Critics Choice: A new exhibition, billed as a “mini-retrospective” of work by John Byrne, the best-dressed artist and writer in Scotland, has got to be

a cause for celebration.

The Boy With The Jabberwocky at Edinburgh’s Fine Art Society brings together a selection of early works by Byrne, from the start of his career in the 1960s to the present day. The exhibition draws in all the elements of Byrne’s many and varied creative endeavours, including painting, drawing, and writing. The show features Byrne’s work in theatre, film and television through preliminary drawings and character sketches from the much-loved Tutti Frutti, The Slab Boys and Writer’s Cramp. A highlight among these is a framed storyboard from the film adaptation of

The Slab Boys, showcasing Byrne’s close involvement in the project and the

all-encompassing nature of his vision.

A series of small watercolour works examine childhood and Americana through the psychedelic lens of the 1960s and 1970s, reminiscent of Byrne’s album covers for Gerry Rafferty. These and an oil painting, Le Chat, are crafted with the deceptive straightforwardness of Byrne’s alter ego “Patrick”. All are steeped with symbolism and hidden narratives. Self Portrait With Sea Shells, an introspective self portrait, marks Byrne’s return to painting in 1992 following a focus on writing. Byrne attended Glasgow School of Art from 1958 to 1963, and

its tradition of life drawing and draughtsmanship has left an indelible mark. This is clear in Writer’s Cramp, a watercolour character study for the theatrical production of the same name. His character F S McDade sits at his desk surrounded by ephemera, each object representing an element of his life. Byrne designed the First Minister’s Christmas Card for 2017, and completed a portrait of Sir Billy Connolly for the BBC (now a mural in Glasgow) which is also included in this exhibition.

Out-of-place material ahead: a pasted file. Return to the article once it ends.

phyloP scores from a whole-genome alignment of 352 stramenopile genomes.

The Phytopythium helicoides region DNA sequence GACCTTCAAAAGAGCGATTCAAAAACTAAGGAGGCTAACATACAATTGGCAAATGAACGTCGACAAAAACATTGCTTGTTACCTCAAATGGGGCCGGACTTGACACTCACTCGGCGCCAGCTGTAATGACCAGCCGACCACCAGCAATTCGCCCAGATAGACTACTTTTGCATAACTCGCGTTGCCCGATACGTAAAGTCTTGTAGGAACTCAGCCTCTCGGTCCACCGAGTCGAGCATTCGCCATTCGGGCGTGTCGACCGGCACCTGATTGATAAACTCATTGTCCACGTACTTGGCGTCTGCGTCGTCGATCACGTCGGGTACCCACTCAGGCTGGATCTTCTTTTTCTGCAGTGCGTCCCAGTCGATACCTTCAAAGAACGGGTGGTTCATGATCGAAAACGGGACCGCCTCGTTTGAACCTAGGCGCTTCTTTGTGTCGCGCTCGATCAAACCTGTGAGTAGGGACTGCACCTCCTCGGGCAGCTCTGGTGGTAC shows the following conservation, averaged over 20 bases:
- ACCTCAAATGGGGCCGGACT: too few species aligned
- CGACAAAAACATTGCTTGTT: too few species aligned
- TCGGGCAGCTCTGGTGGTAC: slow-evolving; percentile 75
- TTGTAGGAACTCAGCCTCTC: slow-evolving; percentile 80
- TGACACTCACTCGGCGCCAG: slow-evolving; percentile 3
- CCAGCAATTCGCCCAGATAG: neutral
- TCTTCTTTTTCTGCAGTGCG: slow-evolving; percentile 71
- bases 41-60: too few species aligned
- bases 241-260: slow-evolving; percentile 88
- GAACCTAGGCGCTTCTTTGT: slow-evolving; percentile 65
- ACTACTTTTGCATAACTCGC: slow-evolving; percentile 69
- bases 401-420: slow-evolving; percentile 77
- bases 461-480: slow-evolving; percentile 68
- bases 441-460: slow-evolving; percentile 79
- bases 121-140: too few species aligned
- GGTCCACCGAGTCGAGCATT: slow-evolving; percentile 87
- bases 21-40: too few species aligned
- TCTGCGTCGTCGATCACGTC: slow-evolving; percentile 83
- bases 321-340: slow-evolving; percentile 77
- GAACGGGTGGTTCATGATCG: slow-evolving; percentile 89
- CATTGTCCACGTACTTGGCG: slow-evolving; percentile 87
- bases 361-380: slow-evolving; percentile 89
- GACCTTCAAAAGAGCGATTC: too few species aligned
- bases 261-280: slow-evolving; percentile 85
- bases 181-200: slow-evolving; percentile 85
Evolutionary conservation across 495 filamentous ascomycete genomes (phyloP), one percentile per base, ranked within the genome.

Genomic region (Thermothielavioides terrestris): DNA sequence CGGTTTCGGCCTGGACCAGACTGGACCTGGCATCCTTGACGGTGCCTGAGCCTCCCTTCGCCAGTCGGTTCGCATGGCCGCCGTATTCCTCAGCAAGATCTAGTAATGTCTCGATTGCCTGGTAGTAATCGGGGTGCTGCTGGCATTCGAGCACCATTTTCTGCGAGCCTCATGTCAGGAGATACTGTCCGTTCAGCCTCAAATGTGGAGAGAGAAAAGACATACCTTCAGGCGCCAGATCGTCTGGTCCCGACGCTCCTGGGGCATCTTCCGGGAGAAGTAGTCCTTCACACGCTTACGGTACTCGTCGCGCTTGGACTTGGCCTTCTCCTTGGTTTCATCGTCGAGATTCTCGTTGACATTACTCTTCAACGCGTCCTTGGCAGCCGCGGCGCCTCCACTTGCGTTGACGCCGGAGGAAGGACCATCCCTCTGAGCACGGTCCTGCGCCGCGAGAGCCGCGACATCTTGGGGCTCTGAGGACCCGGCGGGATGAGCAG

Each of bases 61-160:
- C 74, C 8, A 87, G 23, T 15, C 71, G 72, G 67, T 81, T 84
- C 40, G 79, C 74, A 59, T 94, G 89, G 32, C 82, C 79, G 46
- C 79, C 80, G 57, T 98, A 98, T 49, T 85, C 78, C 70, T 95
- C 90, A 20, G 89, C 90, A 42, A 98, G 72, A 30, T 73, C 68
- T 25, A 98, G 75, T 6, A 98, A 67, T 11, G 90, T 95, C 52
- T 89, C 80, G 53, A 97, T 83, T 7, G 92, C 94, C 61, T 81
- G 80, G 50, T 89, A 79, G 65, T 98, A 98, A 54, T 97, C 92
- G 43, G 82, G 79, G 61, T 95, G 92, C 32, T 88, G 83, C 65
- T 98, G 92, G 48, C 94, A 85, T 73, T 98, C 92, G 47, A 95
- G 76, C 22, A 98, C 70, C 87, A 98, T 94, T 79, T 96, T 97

The Fine Art Society presents The Boy With The Jabberwock, 6 Dundas Street, Edinburgh, EH3 6HZ, 0131 557 4050, Until March 29. Mon-Fri, 10am-6pm, Sat 11am-2pm. Free

Don't miss:

For the last 25 years, first under artist Ann Johnston, and then her ex-BBC producer daughter, Becky Walker, The Green Gallery, has been a fixture on the central Scottish arts scene.

In the 17 years Walker has run the Green Gallery, latterly from her home base in Buchlyvie, Stirlingshire, with an added “shop front” in Dollar, Clackmannanshire, she has provided an informal art consultancy service to clients.

Now she is launching her own art matchmaking service., which launches next weekend with an exhibition in Buchlyvie called Rooms, which features artworks by leading Scottish artists. Her gallery will be transformed into a room set up with furniture by Steven Burgess, with lighting by Rocke and table dressings by Twine.

Rooms: An exhibition curated by Becky Walker, greengallery Buchlyvie, The Coachhouse, Ballamenoch, Buchlyvie, Stirlingshire, FK8 3NX, 01360 850 180, Until April 6.